Prosecutors work on global sex trafficking cases in Hawaii
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Prosecutors work on global sex trafficking cases in Hawaii

  • ASSOCIATED PRESS

    Michael Ramos, district attorney for San Bernardino County and president of the National District Attorneys Association, speaks at a summit on sex trafficking at the Sheraton Waikiki today. Prosecutors are calling the scourge of sex trafficking a form of modern-day slavery that touches every state in the nation, and they’re working to draw connections between active investigations around the globe at a summit in Waikiki.

  • STAR-ADVERTISER / JAN. 2016

    Hoola Napua volunteers Bryan Muoz, left, and Johnny Bitanga held a sign reading, “Stop sex trafficking on our islands” at a rally to support Human Trafficking Awareness Day at Tamarind Park in Honolulu on Jan. 11.

Prosecutors are calling the scourge of sex trafficking a form of modern-day slavery that touches every state in the nation, and they’re working to draw connections between active investigations around the globe at a summit in Waikiki.

Representatives from eight countries and a dozen states met to share details about cases of victims forced into the sex industry, hoping to collaborate on strategies to bring traffickers to justice.

“Sex trafficking internationally is somewhere between a $7 billion and $23 billion business,” said Cyrus Vance Jr., district attorney for New York County. “It’s second to international arms sales in terms of the scope of the crime and the money that’s involved with it. So it’s huge. And it’s in every community in America — whether we like to acknowledge it or not — and every country around the world.”

Prosecutors form from Canada, China, Japan, Palau, the Philippines, South Korea, Taiwan and Thailand attended the summit, along with American prosecutors from Hawaii and states spanning the coasts and the Midwest.

In New York City, where there’s a special court to handle cases involving prostitution or sex trafficking, many young men and women are brought in from other states and forced to work in the sex industry, Vance said.

California law enforcement officers have encountered victims forced into the sex trade from Mexico, Taiwan and China, but most of the victims were born in the United States, said Michael Ramos, district attorney for San Bernardino County and president of the National District Attorneys Association.

“Yes we have a problem internationally … but we really have a homegrown problem, and we need to take care of that,” Ramos said.

Prosecutors in Hawaii have found sex-trafficking victims brought to the U.S. from China, the Philippines, Taiwan, Korea and Thailand, Honolulu Prosecuting Attorney Keith Kaneshiro said. In the past year, the prosecutor’s office has closed down three massage parlors in Honolulu that involved Asian sex-trafficking victims, including one case where sex workers from China were flown to New York and then Hawaii, he said.

“There are a lot of massage parlors proliferating in our community,” Kaneshiro said.

The conference, which began today, is being held in Hawaii, which was the last state in the nation to formally ban sex trafficking.

Kaneshiro, who co-sponsored the summit, said they intend to send a clear message that sex trafficking will not be tolerated.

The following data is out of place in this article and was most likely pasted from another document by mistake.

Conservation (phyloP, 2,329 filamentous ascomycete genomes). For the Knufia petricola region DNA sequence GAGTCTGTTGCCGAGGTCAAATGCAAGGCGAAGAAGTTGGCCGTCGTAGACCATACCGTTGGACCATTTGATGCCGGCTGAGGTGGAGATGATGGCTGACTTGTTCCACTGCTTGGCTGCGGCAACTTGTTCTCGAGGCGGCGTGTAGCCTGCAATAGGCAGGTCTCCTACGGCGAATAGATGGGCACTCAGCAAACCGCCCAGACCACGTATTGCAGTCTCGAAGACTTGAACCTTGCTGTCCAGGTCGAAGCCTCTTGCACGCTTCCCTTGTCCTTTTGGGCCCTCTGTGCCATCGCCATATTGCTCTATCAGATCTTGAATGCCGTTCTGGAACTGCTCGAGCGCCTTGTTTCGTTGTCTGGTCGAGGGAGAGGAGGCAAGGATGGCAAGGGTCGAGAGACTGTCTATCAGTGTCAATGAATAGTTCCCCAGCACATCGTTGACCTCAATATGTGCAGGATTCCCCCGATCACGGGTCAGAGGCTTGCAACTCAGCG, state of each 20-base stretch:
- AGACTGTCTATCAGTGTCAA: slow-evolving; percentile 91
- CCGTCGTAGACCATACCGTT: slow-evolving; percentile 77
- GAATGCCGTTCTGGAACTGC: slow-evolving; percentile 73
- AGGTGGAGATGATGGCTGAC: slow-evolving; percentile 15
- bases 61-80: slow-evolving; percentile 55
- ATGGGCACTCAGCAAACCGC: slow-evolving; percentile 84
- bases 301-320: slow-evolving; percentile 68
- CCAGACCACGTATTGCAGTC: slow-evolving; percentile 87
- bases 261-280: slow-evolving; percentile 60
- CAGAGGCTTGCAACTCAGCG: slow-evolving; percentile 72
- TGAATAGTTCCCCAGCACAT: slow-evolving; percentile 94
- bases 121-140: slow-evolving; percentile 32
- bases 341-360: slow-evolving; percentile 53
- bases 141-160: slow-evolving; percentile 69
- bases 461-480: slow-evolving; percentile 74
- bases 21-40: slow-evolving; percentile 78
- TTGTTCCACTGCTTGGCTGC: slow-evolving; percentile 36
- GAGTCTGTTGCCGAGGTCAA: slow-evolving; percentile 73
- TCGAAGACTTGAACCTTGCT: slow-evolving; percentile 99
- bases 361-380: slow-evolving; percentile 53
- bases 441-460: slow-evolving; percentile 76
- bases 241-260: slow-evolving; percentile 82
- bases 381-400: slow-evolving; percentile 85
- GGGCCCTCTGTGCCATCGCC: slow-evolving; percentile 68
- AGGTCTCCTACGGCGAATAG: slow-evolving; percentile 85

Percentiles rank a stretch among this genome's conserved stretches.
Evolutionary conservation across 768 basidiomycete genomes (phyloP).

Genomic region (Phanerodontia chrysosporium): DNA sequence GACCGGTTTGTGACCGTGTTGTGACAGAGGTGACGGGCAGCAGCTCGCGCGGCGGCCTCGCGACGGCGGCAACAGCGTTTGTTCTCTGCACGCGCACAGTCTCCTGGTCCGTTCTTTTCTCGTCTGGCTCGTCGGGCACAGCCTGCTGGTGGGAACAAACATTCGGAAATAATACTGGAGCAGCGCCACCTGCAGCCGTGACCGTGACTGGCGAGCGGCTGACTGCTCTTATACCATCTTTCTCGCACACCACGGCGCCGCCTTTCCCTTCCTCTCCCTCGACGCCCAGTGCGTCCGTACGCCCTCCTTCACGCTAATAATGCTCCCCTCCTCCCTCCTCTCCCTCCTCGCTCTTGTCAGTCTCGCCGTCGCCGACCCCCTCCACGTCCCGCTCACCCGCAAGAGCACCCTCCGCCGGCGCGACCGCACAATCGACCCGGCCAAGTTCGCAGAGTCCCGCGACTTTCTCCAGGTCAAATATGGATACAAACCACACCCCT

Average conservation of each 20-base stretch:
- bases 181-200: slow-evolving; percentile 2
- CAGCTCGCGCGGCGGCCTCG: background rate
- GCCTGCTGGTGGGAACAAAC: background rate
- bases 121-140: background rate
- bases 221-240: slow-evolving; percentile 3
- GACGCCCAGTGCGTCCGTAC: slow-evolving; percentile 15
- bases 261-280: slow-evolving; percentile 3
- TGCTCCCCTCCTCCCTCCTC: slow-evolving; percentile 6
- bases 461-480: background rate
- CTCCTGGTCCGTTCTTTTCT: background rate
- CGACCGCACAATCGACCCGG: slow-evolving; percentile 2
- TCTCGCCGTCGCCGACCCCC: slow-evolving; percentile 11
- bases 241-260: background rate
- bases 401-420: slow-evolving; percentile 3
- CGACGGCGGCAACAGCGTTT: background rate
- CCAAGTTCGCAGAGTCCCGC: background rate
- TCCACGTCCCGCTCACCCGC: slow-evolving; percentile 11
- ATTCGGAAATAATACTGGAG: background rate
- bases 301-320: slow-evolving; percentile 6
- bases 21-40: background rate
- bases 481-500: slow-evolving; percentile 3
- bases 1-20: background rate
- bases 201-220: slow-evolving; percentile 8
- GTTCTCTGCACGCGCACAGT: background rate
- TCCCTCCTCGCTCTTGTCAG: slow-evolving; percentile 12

Most of the law enforcement conference is closed to the media because prosecutors will be discussing ongoing cases and sharing intelligence, Kaneshiro said.

“We have international investigations ongoing, but we have not built those cases to indictment yet,” Vance said. “That’s the point of this event. I know that there’s international traffic coming in from Europe and from Asia. But we need to have the relationships with those governments to help us understand what they’re seeing and then build the cases.”

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  • End the prohibition on pay for sex, and with a legal operation these sick human rights violations will be exposed much easier. It’s simple, allow consenting adults to negotiate their own private deals and allow the State to go after the criminals.

  • Legalize the business already. Marriage is already a form of legal prostitution. Time to allow, non-marital prostitution. All the countries, and counties in the US where non-marital prostitution is legal don’t have trafficking issues. Trafficking only exists in areas where legal non-marital prostitution is illegal.

  • I was Federally Deputized in 1993 after capturing two US Citizens in South Korea who attempted to abduct a stranded 16 year old Korean girl. You can legalize prostitution but you will not ked rid of these barbarians. So you have a legal brothel. I kidnap someone and threaten to muder their family if she doesn’t go there an pimp herself out. It’s ironic that this summit was held here in Hawaii. We are a hub. A major hub. We also have HPD scumbags involved in sextrafficking and they will be handcuffed. In 2014 a young woman who went to work diligently riding the A Buss from Moilili to Alakea and Bertania then walking down Alakea to go to her work every morning just before 8:30 was abducted by three HPD Officers right outside of the effing COURTHOUSE. She was reescued with no help of local law enforcement.

    As a former Red Team, Assault Team, Team Leader, my asdvice is to clean up shop then hunt and destroy.

    We are going to handcuff every person involved in these abductions in Honolulu and we don’t need any local law enforcement agency to do it.

    I am the real Samuel S Fisher. Literally.

    I hat sexaffickers, I hate slavers, I hate Opression.

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